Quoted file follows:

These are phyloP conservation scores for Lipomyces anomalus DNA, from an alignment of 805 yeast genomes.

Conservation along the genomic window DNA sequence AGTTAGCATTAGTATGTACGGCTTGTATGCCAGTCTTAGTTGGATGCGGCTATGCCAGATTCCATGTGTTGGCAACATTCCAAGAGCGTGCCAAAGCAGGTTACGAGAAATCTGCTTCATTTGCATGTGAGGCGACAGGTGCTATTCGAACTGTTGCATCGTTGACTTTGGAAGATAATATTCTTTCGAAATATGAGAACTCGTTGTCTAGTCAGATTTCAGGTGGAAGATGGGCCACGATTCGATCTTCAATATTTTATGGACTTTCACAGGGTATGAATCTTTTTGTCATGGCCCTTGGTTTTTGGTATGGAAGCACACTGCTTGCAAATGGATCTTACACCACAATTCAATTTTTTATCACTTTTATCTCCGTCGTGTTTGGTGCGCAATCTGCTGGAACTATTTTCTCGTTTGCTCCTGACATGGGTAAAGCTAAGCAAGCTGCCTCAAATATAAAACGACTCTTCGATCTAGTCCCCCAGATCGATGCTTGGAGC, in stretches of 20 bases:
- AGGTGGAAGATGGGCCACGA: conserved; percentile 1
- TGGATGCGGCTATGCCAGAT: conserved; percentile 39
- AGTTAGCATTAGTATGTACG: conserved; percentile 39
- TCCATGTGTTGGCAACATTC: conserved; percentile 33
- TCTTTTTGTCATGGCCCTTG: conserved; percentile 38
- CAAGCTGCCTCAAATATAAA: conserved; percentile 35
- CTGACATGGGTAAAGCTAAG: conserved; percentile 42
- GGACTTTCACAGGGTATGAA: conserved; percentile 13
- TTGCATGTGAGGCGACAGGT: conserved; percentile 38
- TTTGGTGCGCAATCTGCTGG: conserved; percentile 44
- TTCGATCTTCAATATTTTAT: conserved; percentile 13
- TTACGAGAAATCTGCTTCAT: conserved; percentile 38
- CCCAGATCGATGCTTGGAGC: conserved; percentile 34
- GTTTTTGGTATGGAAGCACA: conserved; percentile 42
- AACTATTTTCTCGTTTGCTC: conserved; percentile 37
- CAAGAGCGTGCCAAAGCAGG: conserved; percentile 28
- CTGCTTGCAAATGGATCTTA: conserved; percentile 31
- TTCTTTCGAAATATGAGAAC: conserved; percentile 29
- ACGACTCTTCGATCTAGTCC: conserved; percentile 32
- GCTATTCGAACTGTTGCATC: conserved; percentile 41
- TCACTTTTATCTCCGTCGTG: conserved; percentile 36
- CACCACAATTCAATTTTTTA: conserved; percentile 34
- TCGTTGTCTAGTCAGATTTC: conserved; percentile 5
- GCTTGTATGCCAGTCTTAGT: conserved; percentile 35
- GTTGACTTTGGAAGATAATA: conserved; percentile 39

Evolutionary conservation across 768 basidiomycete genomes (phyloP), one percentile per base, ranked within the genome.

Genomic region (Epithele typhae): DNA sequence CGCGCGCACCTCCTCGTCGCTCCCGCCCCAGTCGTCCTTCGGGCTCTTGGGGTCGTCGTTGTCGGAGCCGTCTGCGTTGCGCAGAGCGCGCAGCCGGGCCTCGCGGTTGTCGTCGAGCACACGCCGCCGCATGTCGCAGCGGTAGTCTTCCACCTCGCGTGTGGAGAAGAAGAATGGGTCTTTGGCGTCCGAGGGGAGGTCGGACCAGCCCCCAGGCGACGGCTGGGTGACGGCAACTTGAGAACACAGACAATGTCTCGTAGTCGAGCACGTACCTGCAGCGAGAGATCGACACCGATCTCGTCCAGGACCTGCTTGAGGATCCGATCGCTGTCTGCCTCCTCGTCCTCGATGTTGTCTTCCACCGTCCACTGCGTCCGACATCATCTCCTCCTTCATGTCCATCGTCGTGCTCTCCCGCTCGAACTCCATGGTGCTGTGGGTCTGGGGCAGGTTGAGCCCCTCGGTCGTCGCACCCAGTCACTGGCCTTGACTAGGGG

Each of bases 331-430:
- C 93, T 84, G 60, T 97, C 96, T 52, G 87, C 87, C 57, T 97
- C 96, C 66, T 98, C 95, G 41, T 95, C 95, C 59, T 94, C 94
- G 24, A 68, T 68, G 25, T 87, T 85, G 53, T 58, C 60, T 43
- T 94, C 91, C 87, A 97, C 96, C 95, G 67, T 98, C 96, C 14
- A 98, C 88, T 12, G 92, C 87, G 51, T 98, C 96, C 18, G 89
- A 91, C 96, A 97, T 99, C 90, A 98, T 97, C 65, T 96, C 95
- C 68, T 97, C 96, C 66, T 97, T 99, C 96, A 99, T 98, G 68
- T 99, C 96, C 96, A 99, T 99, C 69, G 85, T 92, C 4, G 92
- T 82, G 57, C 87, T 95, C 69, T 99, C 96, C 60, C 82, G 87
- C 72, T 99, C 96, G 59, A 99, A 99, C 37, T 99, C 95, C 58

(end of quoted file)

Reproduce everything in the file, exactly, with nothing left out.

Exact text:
These are phyloP conservation scores for Lipomyces anomalus DNA, from an alignment of 805 yeast genomes.

Conservation along the genomic window DNA sequence AGTTAGCATTAGTATGTACGGCTTGTATGCCAGTCTTAGTTGGATGCGGCTATGCCAGATTCCATGTGTTGGCAACATTCCAAGAGCGTGCCAAAGCAGGTTACGAGAAATCTGCTTCATTTGCATGTGAGGCGACAGGTGCTATTCGAACTGTTGCATCGTTGACTTTGGAAGATAATATTCTTTCGAAATATGAGAACTCGTTGTCTAGTCAGATTTCAGGTGGAAGATGGGCCACGATTCGATCTTCAATATTTTATGGACTTTCACAGGGTATGAATCTTTTTGTCATGGCCCTTGGTTTTTGGTATGGAAGCACACTGCTTGCAAATGGATCTTACACCACAATTCAATTTTTTATCACTTTTATCTCCGTCGTGTTTGGTGCGCAATCTGCTGGAACTATTTTCTCGTTTGCTCCTGACATGGGTAAAGCTAAGCAAGCTGCCTCAAATATAAAACGACTCTTCGATCTAGTCCCCCAGATCGATGCTTGGAGC, in stretches of 20 bases:
- AGGTGGAAGATGGGCCACGA: conserved; percentile 1
- TGGATGCGGCTATGCCAGAT: conserved; percentile 39
- AGTTAGCATTAGTATGTACG: conserved; percentile 39
- TCCATGTGTTGGCAACATTC: conserved; percentile 33
- TCTTTTTGTCATGGCCCTTG: conserved; percentile 38
- CAAGCTGCCTCAAATATAAA: conserved; percentile 35
- CTGACATGGGTAAAGCTAAG: conserved; percentile 42
- GGACTTTCACAGGGTATGAA: conserved; percentile 13
- TTGCATGTGAGGCGACAGGT: conserved; percentile 38
- TTTGGTGCGCAATCTGCTGG: conserved; percentile 44
- TTCGATCTTCAATATTTTAT: conserved; percentile 13
- TTACGAGAAATCTGCTTCAT: conserved; percentile 38
- CCCAGATCGATGCTTGGAGC: conserved; percentile 34
- GTTTTTGGTATGGAAGCACA: conserved; percentile 42
- AACTATTTTCTCGTTTGCTC: conserved; percentile 37
- CAAGAGCGTGCCAAAGCAGG: conserved; percentile 28
- CTGCTTGCAAATGGATCTTA: conserved; percentile 31
- TTCTTTCGAAATATGAGAAC: conserved; percentile 29
- ACGACTCTTCGATCTAGTCC: conserved; percentile 32
- GCTATTCGAACTGTTGCATC: conserved; percentile 41
- TCACTTTTATCTCCGTCGTG: conserved; percentile 36
- CACCACAATTCAATTTTTTA: conserved; percentile 34
- TCGTTGTCTAGTCAGATTTC: conserved; percentile 5
- GCTTGTATGCCAGTCTTAGT: conserved; percentile 35
- GTTGACTTTGGAAGATAATA: conserved; percentile 39

Evolutionary conservation across 768 basidiomycete genomes (phyloP), one percentile per base, ranked within the genome.

Genomic region (Epithele typhae): DNA sequence CGCGCGCACCTCCTCGTCGCTCCCGCCCCAGTCGTCCTTCGGGCTCTTGGGGTCGTCGTTGTCGGAGCCGTCTGCGTTGCGCAGAGCGCGCAGCCGGGCCTCGCGGTTGTCGTCGAGCACACGCCGCCGCATGTCGCAGCGGTAGTCTTCCACCTCGCGTGTGGAGAAGAAGAATGGGTCTTTGGCGTCCGAGGGGAGGTCGGACCAGCCCCCAGGCGACGGCTGGGTGACGGCAACTTGAGAACACAGACAATGTCTCGTAGTCGAGCACGTACCTGCAGCGAGAGATCGACACCGATCTCGTCCAGGACCTGCTTGAGGATCCGATCGCTGTCTGCCTCCTCGTCCTCGATGTTGTCTTCCACCGTCCACTGCGTCCGACATCATCTCCTCCTTCATGTCCATCGTCGTGCTCTCCCGCTCGAACTCCATGGTGCTGTGGGTCTGGGGCAGGTTGAGCCCCTCGGTCGTCGCACCCAGTCACTGGCCTTGACTAGGGG

Each of bases 331-430:
- C 93, T 84, G 60, T 97, C 96, T 52, G 87, C 87, C 57, T 97
- C 96, C 66, T 98, C 95, G 41, T 95, C 95, C 59, T 94, C 94
- G 24, A 68, T 68, G 25, T 87, T 85, G 53, T 58, C 60, T 43
- T 94, C 91, C 87, A 97, C 96, C 95, G 67, T 98, C 96, C 14
- A 98, C 88, T 12, G 92, C 87, G 51, T 98, C 96, C 18, G 89
- A 91, C 96, A 97, T 99, C 90, A 98, T 97, C 65, T 96, C 95
- C 68, T 97, C 96, C 66, T 97, T 99, C 96, A 99, T 98, G 68
- T 99, C 96, C 96, A 99, T 99, C 69, G 85, T 92, C 4, G 92
- T 82, G 57, C 87, T 95, C 69, T 99, C 96, C 60, C 82, G 87
- C 72, T 99, C 96, G 59, A 99, A 99, C 37, T 99, C 95, C 58